Have you ever had to deal with discrimination in the workplace? 

As a cook who did not go to culinary school, I would say I have not really experienced any discrimination. I have an outgoing personality and when I walk in the room I usually demand respect. Coming from a teaching background, I have to own the room. So when people seem to doubt me, I usually help them eliminate that mindset after they’re done talking to me.”

What do you think as a community we should do to support black businesses more? 

As a community, we have to know that in order to become stronger and more cohesive we have to rely on each other.  Especially knowing that there are many communities in this nation who separate themselves from other mainstream societies. For instance, since I’m from Chicago I see the division in the city. There are sides of town where there are predominantly Italians, Koreans, Chinese, Mexican, Puerto Ricans, Russians, Germans, and an array of other backgrounds. They support each other in their communities. They have stores with the language of the country they originate from. Usually when I see black businesses and support is not from the black community, it shows self-hate in my personal opinion. We need as much support as possible because the history of ourselves in this country shows that we have not had the best support starting off. Communities and organizations will always self-destruct from the inside. I would love us to limit that mindset immediately.”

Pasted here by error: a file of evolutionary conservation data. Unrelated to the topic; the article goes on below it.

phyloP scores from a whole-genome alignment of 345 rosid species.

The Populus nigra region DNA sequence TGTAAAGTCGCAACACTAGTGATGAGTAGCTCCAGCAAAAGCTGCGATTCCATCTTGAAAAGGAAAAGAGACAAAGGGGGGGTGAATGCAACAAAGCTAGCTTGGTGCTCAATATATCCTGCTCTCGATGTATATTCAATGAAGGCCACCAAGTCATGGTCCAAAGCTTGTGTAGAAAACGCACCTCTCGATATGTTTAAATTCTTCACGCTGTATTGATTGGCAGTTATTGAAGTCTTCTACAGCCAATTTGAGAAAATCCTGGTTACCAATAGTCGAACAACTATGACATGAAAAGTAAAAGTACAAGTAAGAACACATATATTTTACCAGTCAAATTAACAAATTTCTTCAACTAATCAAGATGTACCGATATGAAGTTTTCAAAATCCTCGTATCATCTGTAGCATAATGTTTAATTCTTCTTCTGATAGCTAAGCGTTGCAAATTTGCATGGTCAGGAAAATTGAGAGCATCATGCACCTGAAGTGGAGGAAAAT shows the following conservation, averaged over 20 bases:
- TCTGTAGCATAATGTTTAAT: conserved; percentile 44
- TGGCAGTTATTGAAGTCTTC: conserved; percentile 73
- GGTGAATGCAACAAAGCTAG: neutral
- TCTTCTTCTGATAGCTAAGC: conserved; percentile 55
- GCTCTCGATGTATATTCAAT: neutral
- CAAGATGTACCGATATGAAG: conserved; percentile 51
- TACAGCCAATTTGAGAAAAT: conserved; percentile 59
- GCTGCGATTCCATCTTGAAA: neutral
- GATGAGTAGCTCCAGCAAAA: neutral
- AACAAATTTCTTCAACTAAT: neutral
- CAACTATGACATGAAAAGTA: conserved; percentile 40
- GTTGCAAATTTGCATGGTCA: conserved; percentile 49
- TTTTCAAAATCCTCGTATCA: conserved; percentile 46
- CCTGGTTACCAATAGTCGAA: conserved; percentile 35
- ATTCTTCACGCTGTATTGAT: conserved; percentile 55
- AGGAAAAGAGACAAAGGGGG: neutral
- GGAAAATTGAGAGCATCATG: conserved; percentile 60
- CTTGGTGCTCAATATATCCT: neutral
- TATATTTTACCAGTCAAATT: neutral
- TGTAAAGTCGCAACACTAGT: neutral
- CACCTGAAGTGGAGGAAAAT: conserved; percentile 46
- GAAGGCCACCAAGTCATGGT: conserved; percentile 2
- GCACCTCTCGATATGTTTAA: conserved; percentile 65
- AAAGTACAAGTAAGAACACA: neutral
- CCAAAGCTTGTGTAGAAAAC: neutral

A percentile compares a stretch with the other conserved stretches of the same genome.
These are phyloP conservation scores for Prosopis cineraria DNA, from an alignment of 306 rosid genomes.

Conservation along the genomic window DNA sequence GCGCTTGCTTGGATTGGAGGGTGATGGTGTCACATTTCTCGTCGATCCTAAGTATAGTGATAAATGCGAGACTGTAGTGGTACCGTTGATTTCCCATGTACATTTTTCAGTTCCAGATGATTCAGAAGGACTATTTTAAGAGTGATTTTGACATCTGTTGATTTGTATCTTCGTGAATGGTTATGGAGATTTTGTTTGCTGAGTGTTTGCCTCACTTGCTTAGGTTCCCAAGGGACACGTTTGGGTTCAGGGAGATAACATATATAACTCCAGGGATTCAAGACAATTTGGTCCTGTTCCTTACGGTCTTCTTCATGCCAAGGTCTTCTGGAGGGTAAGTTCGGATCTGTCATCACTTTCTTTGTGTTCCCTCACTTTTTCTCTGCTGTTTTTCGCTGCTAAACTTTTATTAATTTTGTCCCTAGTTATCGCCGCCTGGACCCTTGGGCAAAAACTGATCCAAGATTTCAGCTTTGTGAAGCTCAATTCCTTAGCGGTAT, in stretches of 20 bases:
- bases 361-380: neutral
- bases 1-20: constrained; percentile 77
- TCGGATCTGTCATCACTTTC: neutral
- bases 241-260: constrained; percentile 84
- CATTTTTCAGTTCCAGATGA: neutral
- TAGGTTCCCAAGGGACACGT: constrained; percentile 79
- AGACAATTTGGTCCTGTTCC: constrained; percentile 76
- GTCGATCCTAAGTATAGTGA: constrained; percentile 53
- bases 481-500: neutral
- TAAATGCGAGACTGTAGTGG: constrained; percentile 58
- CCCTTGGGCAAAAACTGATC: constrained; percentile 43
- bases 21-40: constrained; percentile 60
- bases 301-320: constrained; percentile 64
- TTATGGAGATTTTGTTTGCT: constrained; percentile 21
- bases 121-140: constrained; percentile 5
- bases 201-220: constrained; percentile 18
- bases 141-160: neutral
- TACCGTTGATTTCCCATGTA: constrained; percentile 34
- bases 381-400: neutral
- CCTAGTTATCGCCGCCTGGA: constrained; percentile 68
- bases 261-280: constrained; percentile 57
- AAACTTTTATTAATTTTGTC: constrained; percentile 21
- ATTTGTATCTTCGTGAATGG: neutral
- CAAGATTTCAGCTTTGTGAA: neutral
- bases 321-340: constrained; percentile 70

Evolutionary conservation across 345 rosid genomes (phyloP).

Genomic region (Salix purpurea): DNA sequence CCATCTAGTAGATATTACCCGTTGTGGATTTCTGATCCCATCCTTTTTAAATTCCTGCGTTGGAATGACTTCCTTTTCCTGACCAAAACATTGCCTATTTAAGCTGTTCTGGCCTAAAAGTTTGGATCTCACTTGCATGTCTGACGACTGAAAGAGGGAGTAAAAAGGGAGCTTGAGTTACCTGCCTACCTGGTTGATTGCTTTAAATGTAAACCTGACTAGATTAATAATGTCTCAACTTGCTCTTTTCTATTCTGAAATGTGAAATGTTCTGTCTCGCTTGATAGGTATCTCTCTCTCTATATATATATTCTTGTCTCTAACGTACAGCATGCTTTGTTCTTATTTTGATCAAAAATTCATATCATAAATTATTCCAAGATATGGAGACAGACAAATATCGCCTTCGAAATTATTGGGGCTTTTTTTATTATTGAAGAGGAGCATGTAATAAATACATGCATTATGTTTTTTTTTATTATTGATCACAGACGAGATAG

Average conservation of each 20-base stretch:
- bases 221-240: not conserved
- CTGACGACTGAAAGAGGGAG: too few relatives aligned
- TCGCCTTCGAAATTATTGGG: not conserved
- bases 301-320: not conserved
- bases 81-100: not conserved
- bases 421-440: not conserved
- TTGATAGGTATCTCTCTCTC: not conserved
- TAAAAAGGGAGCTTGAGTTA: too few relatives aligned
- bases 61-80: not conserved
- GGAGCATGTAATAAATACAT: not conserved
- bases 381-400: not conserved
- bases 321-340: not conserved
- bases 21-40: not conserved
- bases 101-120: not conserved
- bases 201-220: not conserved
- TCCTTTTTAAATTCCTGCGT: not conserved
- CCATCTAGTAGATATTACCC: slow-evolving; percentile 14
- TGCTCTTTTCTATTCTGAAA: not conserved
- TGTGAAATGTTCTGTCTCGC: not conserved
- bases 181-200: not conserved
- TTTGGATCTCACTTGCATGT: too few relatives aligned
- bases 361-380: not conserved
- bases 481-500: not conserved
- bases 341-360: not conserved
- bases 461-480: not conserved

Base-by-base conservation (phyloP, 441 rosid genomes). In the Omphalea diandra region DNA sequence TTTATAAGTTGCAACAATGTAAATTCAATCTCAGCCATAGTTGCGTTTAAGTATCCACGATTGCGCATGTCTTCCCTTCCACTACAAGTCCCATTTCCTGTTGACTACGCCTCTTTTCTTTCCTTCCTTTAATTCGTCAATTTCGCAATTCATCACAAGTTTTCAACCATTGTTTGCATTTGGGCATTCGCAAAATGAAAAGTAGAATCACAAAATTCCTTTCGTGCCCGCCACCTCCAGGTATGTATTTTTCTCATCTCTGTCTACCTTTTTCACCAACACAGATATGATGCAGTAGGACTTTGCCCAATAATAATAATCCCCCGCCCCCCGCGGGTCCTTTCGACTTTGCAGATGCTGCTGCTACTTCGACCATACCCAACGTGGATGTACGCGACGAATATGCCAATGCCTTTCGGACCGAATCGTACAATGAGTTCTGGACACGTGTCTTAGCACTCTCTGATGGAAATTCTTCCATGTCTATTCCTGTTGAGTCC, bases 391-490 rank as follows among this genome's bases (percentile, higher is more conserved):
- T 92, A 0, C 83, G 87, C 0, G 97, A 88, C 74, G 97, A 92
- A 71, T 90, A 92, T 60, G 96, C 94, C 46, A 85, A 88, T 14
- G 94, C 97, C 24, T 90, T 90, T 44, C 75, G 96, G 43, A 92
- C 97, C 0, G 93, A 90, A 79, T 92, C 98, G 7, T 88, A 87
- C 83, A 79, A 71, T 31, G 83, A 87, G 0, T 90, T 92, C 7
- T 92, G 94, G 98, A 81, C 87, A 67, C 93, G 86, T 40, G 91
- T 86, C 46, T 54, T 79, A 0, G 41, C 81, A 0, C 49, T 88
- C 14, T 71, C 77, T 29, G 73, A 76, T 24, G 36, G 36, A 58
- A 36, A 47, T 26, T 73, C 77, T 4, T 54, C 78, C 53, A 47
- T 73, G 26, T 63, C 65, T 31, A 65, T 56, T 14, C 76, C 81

Any advice for young black kids who want to be business owners one day? 

“Since I was a former Economics, Government, and all-around Social Studies teacher. I always say step out on faith. Reach out to those who are in the field you aspire to be in.

“To start your business, it is free. You can start an LLC for free on the IRS website. I am there to help anyone who is ready to start a business. Although, I have not been in business for many many years. I see that there are challenges, and I would love for you all to know the challenges I have suffered, and others have suffered so you can move around more seamlessly.

“We must eliminate the crabs in the barrel of mindset where we are pulling each other down. If you want to become a business owner you have to know that there are people around the world who are just a phone call, group chat, video chat, and email away. There are people all around who are trying to help you and you have to stop being so fearful and just reach out and get as much help as possible.”